Given the nature of the U.S.-Saudi relationship, which I witnessed firsthand, Trump has no reason to do Riyadh’s bidding in Iran.
Houthis protest airstrikes by the Saudi-led coalition on Sana’a, Yemen’s capital city, September 2015. (VOA/Henry Ridgwell, Wikimedia Commons)
By John Kiriakou
Special to Consortium News
Iran has been in the headlines since Yemen’s Houthi rebels claimed responsibility for a drone attack on a Saudi Aramco refinery in Saudi Arabia’s Eastern Province over a week ago.
This is not the first time the Houthis have used long-range missiles or drones to attack Saudi installations. Indeed, it’s at least the 20thattack on a Saudi oil facility, airport or military outpost since Saudi Arabia invaded Yemen two years ago and began attacking both military and civilian sites there. But the Trump administration has blamed the attack on Iran, not on the Houthis, who publicly claimed responsibility.
The conventional wisdom is that Yemen is a proxy war between the United States and Iran, with the Iranians supporting and supplying the Houthis while the alliance of the U.S., Saudi Arabia, the United Arab Emirates and Bahrain supports the Yemeni government and hits Houthi sites in Yemen. That’s not exactly accurate. Certainly, the Iranians are on the side of the Houthis, but there is little to pin command and control on them. All available evidence points to the Houthis conducting their own military operations and not relying on Iran. The Yemeni government, however, is completely dependent on Saudi Arabia, which in turn is dependent on the United States for military equipment, planning, refueling and intelligence.
That aside, President Donald Trump blamed Tehran for the attack even before the flames in the Eastern Province were brought under control. He cited no intelligence, no proof, no intercepts, no declassified photography of an Iranian launch site. Nothing. We are just supposed to take his word for it. Defense Secretary Mark Esper, in his first press conference since May, meanwhile, said, “We are not seeking a conflict with Iran. We want to engage with Iran.” That’s decidedly different from the “locked and loaded” theme of both Trump and Vice President Mike Pence.
Doing the Saudi Dirty Work
Nobody wants us to attack Iran more than the Saudi royal family and Israel. They’ve been obsessed with Iran for decades and they want us to do their dirty work for them. This is nothing new. The Saudis, at least, expect us to do their bidding. That’s why they spend billions of dollars on our weapons, finance our think tanks, lobby our politicians, and put out glossy magazines that you can find in any grocery store extolling the greatness of Crown Prince Muhammad bin Salman.
I want to tell you the truth about the U.S.-Saudi relationship, which I experienced first-hand.
In late 1990, when I was a very junior officer with the CIA, I was dispatched to Saudi Arabia to help in the war effort in the immediate aftermath of the Iraqi invasion of Kuwait. My job was to liaise with the Kuwaiti resistance and to be “on-call” in case the State Department needed my expertise on Iraq and the Iraqi military leadership, which was my specialty.
I was excited to get to Saudi Arabia. It was very heady stuff for a 25-year-old. Not only was it my first official trip anywhere as a CIA officer, it was my first trip to the Middle East, my first trip on a black diplomatic passport, and the first substantive work I had ever done with a foreign government. On my first day I worked a 12-hour shift at the U.S. embassy in Riyadh and then left to find my rental apartment a few blocks away in the city’s Diplomatic Quarter.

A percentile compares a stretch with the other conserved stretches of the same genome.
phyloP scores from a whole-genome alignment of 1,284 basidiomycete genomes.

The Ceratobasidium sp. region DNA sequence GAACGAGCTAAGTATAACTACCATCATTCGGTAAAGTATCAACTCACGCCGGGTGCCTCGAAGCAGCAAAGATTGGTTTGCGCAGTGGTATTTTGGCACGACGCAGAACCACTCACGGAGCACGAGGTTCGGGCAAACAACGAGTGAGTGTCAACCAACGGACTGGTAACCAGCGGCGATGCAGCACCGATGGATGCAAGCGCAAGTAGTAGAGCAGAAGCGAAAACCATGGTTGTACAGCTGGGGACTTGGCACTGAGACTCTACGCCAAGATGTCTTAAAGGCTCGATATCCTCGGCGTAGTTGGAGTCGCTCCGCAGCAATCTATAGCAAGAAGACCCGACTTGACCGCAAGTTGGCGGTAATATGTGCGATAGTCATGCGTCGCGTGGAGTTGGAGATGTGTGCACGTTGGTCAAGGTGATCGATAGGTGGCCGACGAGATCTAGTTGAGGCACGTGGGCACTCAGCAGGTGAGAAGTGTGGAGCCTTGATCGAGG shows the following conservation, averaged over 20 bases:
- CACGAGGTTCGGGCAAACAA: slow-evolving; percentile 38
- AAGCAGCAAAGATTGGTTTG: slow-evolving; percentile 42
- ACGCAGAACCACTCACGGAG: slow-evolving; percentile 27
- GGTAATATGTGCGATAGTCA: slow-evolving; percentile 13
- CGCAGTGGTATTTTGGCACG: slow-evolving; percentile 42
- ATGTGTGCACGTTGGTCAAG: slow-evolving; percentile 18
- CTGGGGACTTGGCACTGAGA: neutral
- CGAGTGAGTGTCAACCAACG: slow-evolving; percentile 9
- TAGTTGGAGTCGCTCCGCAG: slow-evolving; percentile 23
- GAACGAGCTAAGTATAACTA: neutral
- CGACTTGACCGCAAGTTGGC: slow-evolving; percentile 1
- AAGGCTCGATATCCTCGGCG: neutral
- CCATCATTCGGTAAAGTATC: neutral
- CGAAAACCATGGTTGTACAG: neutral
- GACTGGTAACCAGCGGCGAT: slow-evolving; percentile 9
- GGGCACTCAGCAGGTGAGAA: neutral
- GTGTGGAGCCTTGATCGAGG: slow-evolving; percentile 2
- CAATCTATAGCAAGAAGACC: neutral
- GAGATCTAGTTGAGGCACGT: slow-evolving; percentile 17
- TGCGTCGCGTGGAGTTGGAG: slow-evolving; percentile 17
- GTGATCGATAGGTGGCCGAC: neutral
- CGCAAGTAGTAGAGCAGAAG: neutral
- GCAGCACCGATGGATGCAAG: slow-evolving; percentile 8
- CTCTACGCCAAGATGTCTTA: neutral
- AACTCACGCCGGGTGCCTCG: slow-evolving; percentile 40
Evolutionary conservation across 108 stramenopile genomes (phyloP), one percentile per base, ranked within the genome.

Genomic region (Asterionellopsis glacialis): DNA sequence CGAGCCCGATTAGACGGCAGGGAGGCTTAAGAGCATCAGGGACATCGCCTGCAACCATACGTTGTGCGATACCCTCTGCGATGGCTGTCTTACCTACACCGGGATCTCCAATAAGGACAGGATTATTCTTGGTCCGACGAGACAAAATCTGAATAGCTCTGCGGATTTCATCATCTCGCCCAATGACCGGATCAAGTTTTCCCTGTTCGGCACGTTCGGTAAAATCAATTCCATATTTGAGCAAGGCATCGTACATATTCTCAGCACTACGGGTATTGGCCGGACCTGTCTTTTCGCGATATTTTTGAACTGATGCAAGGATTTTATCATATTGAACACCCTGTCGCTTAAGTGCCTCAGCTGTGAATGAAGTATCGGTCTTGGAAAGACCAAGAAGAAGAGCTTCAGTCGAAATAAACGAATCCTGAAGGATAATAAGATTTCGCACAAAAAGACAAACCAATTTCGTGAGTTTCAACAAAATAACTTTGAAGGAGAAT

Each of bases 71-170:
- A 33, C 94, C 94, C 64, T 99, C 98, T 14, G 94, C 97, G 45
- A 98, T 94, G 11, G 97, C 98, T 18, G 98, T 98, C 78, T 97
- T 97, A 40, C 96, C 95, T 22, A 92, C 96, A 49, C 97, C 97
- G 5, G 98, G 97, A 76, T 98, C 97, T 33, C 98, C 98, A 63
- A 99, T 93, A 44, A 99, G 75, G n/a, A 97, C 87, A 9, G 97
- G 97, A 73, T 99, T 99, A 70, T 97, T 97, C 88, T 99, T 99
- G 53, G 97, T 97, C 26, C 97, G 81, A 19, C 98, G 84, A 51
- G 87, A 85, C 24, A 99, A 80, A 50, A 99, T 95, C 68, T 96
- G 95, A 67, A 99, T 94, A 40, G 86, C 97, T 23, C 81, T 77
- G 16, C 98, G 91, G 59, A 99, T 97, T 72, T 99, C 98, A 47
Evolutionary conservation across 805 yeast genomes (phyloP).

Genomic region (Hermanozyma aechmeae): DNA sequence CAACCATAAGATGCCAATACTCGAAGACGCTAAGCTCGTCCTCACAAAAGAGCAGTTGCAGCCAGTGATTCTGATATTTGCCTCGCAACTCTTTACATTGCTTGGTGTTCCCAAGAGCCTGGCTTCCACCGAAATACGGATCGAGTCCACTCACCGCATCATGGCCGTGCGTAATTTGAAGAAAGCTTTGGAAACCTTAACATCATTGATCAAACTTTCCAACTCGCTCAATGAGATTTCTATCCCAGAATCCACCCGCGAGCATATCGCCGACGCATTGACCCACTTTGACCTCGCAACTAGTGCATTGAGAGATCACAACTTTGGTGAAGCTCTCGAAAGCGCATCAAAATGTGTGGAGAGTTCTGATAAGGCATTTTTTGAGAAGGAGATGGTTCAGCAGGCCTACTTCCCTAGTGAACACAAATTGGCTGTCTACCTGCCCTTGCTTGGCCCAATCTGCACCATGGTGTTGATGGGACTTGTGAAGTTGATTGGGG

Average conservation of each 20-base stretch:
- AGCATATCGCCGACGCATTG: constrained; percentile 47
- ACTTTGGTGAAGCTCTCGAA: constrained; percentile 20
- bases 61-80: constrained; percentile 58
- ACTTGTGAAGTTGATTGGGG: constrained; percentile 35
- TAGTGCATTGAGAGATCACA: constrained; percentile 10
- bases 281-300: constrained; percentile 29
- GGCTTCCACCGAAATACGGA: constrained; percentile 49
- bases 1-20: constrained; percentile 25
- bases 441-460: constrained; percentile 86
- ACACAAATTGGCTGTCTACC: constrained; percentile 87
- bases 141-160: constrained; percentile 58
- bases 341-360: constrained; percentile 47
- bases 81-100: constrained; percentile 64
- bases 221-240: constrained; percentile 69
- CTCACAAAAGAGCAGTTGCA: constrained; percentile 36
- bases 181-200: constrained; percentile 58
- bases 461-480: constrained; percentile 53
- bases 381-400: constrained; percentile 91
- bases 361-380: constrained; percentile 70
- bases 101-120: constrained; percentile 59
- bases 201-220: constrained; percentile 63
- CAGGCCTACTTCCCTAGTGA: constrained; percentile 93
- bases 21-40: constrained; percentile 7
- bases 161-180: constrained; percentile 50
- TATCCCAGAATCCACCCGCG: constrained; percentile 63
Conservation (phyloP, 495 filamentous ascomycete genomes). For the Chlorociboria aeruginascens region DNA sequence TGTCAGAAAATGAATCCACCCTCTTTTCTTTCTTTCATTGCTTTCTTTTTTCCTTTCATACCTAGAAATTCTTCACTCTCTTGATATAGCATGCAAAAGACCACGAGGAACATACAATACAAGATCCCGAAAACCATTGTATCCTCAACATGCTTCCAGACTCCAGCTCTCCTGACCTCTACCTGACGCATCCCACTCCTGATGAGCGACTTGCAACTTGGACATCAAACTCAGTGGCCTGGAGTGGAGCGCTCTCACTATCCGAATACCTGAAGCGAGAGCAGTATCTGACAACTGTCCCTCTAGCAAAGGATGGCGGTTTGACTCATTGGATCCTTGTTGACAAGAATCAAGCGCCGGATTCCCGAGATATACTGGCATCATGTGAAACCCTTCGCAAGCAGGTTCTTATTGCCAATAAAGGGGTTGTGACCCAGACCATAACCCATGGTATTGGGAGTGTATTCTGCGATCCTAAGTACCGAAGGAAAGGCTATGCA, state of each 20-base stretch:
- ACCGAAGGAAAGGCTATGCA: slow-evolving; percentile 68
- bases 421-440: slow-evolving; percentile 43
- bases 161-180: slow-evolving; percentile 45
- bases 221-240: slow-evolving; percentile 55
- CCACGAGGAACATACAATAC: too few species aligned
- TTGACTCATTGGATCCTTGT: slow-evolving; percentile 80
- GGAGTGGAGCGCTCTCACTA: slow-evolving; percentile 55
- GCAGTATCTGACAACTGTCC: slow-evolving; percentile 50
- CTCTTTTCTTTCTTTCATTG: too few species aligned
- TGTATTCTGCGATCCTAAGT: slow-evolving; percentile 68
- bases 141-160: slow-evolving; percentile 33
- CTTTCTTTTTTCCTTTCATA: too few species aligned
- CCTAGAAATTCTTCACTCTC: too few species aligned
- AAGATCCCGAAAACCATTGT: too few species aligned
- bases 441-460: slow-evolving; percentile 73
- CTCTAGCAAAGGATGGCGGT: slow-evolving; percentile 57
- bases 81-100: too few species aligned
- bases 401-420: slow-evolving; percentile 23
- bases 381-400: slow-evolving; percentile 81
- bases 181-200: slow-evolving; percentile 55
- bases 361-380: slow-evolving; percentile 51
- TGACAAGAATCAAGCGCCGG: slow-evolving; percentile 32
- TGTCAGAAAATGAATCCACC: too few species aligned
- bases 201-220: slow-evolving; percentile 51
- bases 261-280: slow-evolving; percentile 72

There were Saudi guards stationed all around the embassy — indeed, all around the Diplomatic Quarter — and I smiled at one and, eager to practice my rudimentary Arabic, said, “Assalaamu Alaikum,” the traditional Arabic greeting of “May peace be upon you.” He stared at me, didn’t respond, and turned away. This became a daily thing. Going in to work in the morning and leaving again in the evening, I would greet the guard every day with “May peace be upon you.” He ignored me every time.
Finally, after more than a week of this, I stopped and asked in Arabic, “What’s your problem?” He had a ready response. He said, “You are hired help. You are nothing more. You were paid money to come here and protect the oil fields. Don’t expect thanks. You’ve been paid.” He was right. This is not a mutual relationship based upon trust and affection. This is weapons for oil and nothing else. Trump has been fooled.
Let’s not be fooled to think that the government of Iran, which has so much to lose in a fight with the United States, would launch an unprovoked attack on Saudi Arabia just for the heck of it. Let’s not be fooled into thinking that it’s up to us to avenge an attack on Saudi Arabia, no matter where it came from. It’s not up to us to defend (and prop up) a reactionary royal family that readily and routinely executes (and in some cases even crucifies) its citizens, including women and children, for participating in peaceful pro-democracy protests.
We should tell the Saudis that they’re on their own. Their diplomats should be engaging the Iranians, not ordering Trump to launch military strikes on Iran. They should be at the negotiating table. And, frankly, we don’t need Saudi oil anymore. We have enough of our own.
John Kiriakou is a former CIA counterterrorism officer and a former senior investigator with the Senate Foreign Relations Committee. John became the sixth whistleblower indicted by the Obama administration under the Espionage Act—a law designed to punish spies. He served 23 months in prison as a result of his attempts to oppose the Bush administration’s torture program.
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